When it comes to choosing between using absolute time series and differenced time series, the most natural choice is to stick to one of them. That is, either all the input variables are absolute time series, or they are all differenced time series.
This is not an absolute rule, and it may make sense to create a model which mixes time series, but if you do so, you should carefully contemplate if it makes sense in your case.
For prediction models we generate several features from the input data, which generally includes the previous value of the target time series. For this reason, it makes sense to let the target value be time series consisting of absolute values, while the predictors are difference series, because the model in that case would be able to infer that the next target value can be modelled as the previous target with some combination of the input predictors added to it.
It is possible to specify a model without specifying any external input predictors. For such models we extract extra predictors that are calculated from the target time series itself. For example, we may add autoregressive terms, which means that we include one or more of the last observations as predictors in the model. This makes it possible to determine certain patterns in the time series, such as trend or seasonality, even in the absence of external input predictors.
Our system offers a number of statistical algorithms, and it may be difficult for someone without statistical training to determine which algorithms are suitable for a certain modelling problem.
By choosing auto modelling you let our system choose the modelling technique. In this case, you don’t have to make any choices with regard to the modelling technique yourself. The input required from you is the target variable you would like to model, and which input variables you would like to use as predictors.
Currently, the system makes the selection by running several algorithms on the data you provide, and it then selects the algorithm that gives the best backtesting results. The system does this model search in a smart way, by learning what parameters give the best results, and focusing the effort on the most promising modelling techniques and its parameters, the input signals to include, and what derived features to use (such as lagged input variables, autoregressive features, linear trends, and seasonality). This process is called “hyperparameter optimization”.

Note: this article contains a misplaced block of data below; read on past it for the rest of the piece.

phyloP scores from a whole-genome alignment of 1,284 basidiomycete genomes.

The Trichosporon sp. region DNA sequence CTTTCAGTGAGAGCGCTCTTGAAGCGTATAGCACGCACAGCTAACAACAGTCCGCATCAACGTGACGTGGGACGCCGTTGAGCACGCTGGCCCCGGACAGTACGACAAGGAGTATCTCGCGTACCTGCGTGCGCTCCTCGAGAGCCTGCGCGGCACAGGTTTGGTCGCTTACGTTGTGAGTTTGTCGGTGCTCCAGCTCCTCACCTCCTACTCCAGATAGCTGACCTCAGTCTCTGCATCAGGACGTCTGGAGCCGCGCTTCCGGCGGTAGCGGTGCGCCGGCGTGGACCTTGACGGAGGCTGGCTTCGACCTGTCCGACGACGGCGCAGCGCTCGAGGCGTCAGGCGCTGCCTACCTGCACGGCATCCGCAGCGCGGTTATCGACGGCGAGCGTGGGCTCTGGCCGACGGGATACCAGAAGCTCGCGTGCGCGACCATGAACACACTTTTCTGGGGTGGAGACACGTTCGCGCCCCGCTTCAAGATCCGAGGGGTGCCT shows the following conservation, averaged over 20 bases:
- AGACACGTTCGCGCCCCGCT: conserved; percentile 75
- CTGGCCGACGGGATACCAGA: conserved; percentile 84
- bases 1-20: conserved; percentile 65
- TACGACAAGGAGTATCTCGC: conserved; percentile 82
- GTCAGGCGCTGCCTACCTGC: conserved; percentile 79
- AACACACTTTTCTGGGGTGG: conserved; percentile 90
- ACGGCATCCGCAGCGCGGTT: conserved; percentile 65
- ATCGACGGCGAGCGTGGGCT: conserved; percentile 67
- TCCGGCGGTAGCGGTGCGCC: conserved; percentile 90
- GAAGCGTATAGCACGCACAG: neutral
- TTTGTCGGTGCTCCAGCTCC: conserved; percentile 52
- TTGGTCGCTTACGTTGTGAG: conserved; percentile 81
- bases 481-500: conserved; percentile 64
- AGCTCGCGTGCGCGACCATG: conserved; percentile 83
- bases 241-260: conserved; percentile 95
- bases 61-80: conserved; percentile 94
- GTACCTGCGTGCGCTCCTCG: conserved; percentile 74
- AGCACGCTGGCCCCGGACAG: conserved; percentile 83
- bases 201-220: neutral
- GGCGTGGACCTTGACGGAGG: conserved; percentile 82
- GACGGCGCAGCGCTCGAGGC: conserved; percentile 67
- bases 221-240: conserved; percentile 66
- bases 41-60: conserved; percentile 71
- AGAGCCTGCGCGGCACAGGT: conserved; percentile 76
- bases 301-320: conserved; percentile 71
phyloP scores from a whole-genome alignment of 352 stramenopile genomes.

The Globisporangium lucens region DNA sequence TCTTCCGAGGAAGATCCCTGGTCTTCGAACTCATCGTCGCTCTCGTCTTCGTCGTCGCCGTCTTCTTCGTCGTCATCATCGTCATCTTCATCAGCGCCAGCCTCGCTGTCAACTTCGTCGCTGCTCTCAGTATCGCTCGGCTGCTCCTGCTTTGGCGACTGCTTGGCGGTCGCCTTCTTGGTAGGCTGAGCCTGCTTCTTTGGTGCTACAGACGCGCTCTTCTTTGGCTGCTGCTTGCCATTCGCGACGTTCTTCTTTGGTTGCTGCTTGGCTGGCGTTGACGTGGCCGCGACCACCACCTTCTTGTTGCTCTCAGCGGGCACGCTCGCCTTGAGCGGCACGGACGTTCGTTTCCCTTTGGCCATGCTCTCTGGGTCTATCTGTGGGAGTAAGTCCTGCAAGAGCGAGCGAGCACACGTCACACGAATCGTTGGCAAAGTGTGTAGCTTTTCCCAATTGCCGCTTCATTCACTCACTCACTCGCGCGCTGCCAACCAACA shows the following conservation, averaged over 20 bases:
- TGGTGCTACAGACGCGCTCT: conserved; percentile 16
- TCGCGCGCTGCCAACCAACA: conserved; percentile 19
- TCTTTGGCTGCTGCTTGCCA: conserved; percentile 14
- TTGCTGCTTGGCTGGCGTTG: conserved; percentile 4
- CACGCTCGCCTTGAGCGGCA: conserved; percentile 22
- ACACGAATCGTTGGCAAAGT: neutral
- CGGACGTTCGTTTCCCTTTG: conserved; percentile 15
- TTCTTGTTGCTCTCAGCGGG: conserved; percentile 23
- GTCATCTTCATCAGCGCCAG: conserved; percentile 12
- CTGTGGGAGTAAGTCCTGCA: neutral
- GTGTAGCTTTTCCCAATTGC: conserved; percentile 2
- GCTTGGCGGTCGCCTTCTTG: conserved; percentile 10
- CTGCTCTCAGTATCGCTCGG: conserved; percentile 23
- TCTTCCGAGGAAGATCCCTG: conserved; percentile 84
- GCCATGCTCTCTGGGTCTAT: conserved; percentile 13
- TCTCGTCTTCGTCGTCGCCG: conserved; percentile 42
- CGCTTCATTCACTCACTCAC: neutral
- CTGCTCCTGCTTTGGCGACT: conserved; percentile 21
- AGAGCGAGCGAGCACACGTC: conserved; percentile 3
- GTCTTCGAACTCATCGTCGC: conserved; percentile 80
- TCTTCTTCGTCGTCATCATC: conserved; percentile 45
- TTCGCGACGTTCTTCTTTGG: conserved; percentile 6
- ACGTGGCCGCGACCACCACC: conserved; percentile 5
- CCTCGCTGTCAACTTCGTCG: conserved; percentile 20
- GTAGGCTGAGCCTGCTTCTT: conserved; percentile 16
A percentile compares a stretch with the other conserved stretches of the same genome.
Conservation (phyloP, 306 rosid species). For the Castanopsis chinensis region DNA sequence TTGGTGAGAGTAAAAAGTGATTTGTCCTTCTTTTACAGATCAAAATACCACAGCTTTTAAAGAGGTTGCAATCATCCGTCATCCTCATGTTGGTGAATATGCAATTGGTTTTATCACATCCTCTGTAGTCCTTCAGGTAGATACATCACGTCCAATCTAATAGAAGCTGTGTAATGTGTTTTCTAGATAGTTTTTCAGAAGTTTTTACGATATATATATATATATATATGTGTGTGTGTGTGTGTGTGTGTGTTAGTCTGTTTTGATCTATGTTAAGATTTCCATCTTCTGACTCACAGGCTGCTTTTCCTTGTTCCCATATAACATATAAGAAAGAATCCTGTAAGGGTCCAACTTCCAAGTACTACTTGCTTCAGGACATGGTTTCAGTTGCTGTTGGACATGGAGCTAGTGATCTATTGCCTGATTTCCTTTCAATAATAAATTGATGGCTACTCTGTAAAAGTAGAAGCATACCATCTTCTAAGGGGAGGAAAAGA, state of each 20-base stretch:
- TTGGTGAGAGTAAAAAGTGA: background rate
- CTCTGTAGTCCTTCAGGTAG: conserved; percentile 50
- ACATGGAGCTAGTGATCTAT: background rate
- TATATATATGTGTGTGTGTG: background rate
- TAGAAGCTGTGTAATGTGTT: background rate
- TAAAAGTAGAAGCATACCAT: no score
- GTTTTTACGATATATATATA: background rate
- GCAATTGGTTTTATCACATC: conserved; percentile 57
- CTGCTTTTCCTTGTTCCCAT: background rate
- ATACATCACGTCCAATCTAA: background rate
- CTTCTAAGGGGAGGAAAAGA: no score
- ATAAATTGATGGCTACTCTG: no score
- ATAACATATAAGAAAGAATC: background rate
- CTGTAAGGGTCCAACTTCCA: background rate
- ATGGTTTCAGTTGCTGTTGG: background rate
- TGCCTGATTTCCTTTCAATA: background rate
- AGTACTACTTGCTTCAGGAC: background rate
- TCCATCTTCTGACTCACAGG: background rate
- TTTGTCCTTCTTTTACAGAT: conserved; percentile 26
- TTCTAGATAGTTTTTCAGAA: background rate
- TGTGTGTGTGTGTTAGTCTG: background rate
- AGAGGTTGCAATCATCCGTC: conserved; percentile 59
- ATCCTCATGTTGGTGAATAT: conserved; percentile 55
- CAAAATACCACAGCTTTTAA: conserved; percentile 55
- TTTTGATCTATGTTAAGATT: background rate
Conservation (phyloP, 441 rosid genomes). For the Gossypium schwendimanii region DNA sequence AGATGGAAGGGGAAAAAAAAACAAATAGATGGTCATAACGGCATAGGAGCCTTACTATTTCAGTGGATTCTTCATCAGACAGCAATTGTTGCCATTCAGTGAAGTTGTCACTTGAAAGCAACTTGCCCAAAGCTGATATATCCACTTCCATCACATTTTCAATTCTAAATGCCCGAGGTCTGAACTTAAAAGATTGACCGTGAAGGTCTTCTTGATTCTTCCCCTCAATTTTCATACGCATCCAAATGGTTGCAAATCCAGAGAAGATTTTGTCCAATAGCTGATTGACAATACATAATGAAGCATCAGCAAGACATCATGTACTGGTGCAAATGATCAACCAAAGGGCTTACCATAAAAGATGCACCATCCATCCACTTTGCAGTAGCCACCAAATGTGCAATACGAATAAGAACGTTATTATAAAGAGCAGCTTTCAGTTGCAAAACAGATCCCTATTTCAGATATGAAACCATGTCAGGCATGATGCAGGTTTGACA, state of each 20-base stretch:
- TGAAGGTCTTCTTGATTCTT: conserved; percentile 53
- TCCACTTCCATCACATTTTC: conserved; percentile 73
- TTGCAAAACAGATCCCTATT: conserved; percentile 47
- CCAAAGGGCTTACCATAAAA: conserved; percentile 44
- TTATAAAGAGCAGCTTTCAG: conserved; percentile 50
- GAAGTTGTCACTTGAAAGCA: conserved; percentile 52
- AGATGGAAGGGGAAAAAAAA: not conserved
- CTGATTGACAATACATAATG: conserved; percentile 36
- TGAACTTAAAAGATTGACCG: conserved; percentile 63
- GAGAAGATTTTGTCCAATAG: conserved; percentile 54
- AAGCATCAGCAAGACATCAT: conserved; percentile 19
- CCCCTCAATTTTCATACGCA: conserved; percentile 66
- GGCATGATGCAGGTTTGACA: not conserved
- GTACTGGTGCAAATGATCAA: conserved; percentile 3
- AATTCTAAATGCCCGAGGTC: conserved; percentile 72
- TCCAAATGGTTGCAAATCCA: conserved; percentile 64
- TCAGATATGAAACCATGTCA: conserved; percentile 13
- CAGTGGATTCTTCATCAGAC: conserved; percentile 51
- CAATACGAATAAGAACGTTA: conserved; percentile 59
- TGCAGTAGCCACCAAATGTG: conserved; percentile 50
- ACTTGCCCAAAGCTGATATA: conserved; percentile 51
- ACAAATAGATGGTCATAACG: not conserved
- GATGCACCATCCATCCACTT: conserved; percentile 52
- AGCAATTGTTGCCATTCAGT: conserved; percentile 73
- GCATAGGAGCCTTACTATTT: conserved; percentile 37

By choosing this config option, a different type of model is constructed that is suitable when the input signals are proportional to the target. The prototypical example would be a credit card spend signal used to predict the revenue of a consumer company, where you expect that a 10% change in the credit card spend corresponds to a 10% change in the revenue of the company.
If the input time series is proportional to the target time series, you can use a linear regression, which would express that target = k * input. The problem is that the proportionality constant k typically will vary over time, and that cannot be captured with a normal linear regression. When this config option is enabled, the model will rather treat k as a time-varying ratio, and build a model for k(t), which is then used to predict the target. The model we use for k(t) is an Unobserved Components model that takes into account the seasonality and growth trend of this ratio (as the ratio will tend to drift over time, and the input time series may have a different seasonality pattern than the target time series).
The steps in this calculation are as follows:
- calculate the ratio between the input time series and the target time series
- model the resulting time series (the ratio) with an Unobserved Components model
- predict what the ratio will be for the next quarter to be reported
- multiply the predicted ratio with the input signal value for the next quarter to arrive at a prediction for the target signal for the next quarter
Updated 3 months ago